Attleboro ‘Angel’ Reunites 19th-Century Taunton Photograph With Rightful Owner
A picture is worth a thousand words, and the mission of one Attleboro woman is priceless. Kate Kelley is the founder of "Photo Angel" and has made it her goal to reunite families with lost and forgotten photographs found in antique shops.
Her latest finding brought her face-to-face with a father and son duo from Taunton, and she tracked down a relative not too far away.
“I’m a schoolteacher, so now I can pursue my passion all summer long,” Kelley said on her way to an antique store. Around May of this year, she and her mother were going through old family photos that previously belonged to her grandparents when they came across several photos of people that were not relatives. Kelley sent them off to the rightful owners, which were family friends of her grandparents that lived in Tennessee. From that moment on, she was hooked on reuniting timeless photographs with their families.
“I would visit antique stores in the past and I was always heartbroken to find boxes of old photographs in a store,” Kelley said. So, she decided to start buying these photos, and with the help of Ancestry.com, would locate the relatives.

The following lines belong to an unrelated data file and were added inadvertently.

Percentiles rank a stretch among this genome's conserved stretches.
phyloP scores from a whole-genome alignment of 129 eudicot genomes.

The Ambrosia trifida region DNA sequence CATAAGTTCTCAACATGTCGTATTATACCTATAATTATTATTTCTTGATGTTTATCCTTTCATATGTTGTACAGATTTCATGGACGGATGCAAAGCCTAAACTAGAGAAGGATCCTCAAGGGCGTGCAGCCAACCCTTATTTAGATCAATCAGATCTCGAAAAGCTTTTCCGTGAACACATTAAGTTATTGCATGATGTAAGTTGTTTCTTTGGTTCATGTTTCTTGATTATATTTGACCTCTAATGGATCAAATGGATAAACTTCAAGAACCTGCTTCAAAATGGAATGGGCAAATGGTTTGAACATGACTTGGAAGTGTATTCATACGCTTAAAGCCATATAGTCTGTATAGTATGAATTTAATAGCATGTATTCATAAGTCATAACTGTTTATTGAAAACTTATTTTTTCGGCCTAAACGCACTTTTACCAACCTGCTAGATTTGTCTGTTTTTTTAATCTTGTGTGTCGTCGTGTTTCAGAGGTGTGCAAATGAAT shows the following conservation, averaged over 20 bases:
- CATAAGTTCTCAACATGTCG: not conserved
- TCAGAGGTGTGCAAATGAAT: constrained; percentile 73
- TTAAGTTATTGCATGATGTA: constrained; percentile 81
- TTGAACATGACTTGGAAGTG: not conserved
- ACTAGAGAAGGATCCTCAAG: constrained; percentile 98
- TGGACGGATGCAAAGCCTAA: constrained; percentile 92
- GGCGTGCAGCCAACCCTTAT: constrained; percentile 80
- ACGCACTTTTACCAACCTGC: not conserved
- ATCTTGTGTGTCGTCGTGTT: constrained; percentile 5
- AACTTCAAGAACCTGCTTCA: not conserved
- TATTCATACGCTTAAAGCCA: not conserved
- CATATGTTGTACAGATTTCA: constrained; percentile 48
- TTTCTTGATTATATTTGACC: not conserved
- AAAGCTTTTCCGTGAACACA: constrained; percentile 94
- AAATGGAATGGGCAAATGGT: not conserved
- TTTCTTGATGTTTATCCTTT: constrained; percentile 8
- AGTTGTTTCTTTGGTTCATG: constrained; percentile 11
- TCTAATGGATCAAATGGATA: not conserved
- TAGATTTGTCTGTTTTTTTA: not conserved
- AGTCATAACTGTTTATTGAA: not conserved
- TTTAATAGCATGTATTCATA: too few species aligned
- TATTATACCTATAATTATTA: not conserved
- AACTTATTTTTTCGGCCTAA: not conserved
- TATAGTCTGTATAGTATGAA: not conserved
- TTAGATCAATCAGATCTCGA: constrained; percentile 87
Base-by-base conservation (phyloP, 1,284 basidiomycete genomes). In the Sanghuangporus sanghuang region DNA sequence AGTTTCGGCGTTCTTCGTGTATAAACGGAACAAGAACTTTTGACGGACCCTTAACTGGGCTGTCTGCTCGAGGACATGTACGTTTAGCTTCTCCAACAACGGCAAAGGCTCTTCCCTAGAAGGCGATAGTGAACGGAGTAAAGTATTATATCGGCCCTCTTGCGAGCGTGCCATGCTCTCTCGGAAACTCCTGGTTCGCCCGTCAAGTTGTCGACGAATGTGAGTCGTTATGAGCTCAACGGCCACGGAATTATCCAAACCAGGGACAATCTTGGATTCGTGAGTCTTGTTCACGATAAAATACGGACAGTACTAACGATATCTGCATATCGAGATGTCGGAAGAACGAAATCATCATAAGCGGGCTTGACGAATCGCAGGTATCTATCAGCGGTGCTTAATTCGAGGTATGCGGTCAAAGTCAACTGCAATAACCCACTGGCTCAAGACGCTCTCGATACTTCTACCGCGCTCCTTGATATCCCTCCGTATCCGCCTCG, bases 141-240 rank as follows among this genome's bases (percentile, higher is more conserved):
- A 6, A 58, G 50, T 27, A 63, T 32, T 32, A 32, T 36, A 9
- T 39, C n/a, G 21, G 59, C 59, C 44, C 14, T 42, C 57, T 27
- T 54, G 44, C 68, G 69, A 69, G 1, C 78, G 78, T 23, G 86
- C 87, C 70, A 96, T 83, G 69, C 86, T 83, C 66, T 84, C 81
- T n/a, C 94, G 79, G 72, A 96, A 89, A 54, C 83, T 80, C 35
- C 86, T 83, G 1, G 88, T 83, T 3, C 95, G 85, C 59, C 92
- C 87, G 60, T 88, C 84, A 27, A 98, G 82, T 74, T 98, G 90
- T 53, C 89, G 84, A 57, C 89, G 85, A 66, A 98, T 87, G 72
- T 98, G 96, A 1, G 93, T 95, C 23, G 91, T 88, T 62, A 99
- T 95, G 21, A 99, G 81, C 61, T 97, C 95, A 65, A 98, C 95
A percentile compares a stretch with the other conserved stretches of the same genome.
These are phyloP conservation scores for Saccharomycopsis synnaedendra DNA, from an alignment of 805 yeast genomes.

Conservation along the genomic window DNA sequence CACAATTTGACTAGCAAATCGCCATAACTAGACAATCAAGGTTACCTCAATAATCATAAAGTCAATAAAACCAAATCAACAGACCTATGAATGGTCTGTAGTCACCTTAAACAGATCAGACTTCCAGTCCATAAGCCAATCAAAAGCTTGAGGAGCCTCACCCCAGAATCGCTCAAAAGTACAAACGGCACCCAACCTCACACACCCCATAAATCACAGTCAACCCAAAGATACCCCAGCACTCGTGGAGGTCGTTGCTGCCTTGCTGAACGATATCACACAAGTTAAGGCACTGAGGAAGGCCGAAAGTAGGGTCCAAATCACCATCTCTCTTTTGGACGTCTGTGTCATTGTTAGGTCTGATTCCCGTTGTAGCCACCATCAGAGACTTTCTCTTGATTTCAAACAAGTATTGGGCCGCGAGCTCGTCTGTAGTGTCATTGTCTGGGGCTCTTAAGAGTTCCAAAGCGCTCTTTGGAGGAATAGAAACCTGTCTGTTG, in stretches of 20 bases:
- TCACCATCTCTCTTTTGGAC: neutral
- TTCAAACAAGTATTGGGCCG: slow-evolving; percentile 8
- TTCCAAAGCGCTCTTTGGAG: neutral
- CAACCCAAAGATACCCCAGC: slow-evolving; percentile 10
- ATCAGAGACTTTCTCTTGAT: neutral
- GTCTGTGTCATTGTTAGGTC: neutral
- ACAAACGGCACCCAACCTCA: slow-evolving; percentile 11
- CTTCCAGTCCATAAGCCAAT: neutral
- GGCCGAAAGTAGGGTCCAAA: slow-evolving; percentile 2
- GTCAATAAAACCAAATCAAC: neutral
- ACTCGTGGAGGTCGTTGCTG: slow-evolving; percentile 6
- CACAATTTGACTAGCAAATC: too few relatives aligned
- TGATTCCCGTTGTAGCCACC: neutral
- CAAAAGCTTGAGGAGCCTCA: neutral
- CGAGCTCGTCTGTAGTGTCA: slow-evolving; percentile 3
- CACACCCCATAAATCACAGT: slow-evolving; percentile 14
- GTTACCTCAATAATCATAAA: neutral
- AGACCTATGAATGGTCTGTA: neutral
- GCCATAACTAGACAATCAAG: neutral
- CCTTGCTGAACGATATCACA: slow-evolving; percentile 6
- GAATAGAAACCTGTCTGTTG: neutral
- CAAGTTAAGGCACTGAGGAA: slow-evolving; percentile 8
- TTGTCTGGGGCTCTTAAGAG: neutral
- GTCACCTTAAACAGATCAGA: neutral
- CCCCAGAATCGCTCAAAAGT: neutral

Kelley explained that when a person uploads their family tree to Ancestry, she can type in the name on the back of the photo and the correct tree will pop up, allowing her to privately message the person who originally uploaded the tree.
Kelley has sent out hundreds of photos since May, and her latest find was at a shop in West Bridgewater.
It was an old, weathered photo of a father and his son. Both of their names were on the back: William Gordon and his son, William Haslam Gordon. The portrait was taken in England before they immigrated to Taunton, Massachusetts. Kelley began researching and connected with Bill (aka William) Tripp of Connecticut, who was elated over the photograph.
“I am paraphrasing here,” said Kelley, “But when I sent the man the photo he said, ‘You’ve got to be kidding me, I’m writing a book on the little boy in that picture!’”
Tripp shared with Kelley that he is a “junior” named after his father, who was named after his father, who was named after his, who in turn, was named after his father.
“My name literally came from the man in the photo, my great great great grandfather,” Tripp told Kelley.
Even though Tripp is in the process of writing a book about the little boy in the photograph, this was the first photo he had ever seen of William H. Gordon as a child.
Kate Kelley shares her findings and stories online and is proud of her project, thoughtfully named "Photo Angel," as she continues to reunite forgotten photographs with their rightful owners.